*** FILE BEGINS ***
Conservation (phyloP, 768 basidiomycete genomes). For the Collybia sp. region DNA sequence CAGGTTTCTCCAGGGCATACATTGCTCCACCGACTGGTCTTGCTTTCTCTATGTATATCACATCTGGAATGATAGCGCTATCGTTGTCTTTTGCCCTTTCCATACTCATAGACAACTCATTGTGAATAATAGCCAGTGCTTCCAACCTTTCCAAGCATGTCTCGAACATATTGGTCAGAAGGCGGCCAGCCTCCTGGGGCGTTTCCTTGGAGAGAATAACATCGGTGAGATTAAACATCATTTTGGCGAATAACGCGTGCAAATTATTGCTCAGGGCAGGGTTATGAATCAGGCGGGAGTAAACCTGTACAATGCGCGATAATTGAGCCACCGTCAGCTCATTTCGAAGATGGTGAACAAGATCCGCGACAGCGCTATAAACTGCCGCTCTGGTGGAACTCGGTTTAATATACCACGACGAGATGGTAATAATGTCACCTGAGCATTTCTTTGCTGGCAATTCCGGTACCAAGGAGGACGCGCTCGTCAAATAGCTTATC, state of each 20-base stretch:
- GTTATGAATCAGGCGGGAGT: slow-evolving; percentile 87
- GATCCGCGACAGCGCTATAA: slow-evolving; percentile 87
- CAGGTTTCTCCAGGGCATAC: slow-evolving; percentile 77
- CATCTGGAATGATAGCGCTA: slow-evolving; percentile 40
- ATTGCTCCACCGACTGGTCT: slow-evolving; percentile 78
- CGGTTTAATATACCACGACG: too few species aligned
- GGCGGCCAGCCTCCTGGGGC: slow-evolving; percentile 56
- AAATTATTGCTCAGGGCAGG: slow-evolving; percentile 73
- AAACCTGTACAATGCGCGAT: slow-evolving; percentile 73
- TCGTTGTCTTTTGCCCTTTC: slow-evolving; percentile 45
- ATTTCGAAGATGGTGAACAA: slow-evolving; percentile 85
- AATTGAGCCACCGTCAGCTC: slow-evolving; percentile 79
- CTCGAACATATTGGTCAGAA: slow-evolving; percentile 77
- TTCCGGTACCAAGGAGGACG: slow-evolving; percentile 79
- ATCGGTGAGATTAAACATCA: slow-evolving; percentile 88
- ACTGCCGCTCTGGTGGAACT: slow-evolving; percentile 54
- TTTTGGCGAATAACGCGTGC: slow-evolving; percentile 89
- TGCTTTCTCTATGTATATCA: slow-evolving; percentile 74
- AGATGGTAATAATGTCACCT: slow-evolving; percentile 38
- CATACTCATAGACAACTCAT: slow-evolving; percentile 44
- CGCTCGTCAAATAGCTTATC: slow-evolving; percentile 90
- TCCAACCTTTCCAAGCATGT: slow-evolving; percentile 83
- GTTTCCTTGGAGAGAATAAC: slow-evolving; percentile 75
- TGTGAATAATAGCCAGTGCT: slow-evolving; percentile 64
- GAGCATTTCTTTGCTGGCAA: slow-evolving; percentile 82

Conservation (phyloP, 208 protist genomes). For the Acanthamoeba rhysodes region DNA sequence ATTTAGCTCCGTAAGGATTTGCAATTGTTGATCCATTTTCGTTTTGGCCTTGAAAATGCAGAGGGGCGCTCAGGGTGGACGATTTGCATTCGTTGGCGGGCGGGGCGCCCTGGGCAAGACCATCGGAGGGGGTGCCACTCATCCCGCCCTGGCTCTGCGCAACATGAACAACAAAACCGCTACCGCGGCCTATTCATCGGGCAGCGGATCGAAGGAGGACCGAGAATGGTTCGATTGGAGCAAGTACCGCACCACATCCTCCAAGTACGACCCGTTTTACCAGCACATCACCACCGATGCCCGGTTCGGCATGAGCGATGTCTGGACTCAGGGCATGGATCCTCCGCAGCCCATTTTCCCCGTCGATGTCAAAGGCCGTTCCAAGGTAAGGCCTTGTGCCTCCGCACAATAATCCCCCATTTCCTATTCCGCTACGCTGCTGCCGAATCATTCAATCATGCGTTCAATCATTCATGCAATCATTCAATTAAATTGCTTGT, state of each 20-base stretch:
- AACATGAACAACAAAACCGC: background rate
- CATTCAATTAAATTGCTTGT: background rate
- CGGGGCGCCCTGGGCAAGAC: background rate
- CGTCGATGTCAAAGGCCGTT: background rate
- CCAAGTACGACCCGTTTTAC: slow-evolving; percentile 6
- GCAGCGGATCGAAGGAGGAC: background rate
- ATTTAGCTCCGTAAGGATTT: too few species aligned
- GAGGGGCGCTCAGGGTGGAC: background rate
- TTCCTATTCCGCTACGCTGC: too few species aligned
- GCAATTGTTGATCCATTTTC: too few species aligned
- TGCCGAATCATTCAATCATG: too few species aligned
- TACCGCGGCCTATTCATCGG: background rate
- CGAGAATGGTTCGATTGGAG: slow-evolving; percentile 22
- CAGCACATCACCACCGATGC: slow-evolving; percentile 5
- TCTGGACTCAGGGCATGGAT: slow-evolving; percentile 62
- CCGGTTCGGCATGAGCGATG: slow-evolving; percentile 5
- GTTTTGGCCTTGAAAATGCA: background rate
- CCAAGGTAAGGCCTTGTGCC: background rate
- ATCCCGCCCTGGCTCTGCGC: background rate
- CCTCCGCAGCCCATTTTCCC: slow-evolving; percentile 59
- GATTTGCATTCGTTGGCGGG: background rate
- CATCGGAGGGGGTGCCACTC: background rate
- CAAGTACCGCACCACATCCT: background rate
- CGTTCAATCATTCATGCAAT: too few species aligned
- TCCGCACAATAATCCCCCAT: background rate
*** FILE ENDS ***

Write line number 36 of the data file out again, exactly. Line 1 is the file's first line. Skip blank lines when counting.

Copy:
- TTCCTATTCCGCTACGCTGC: too few species aligned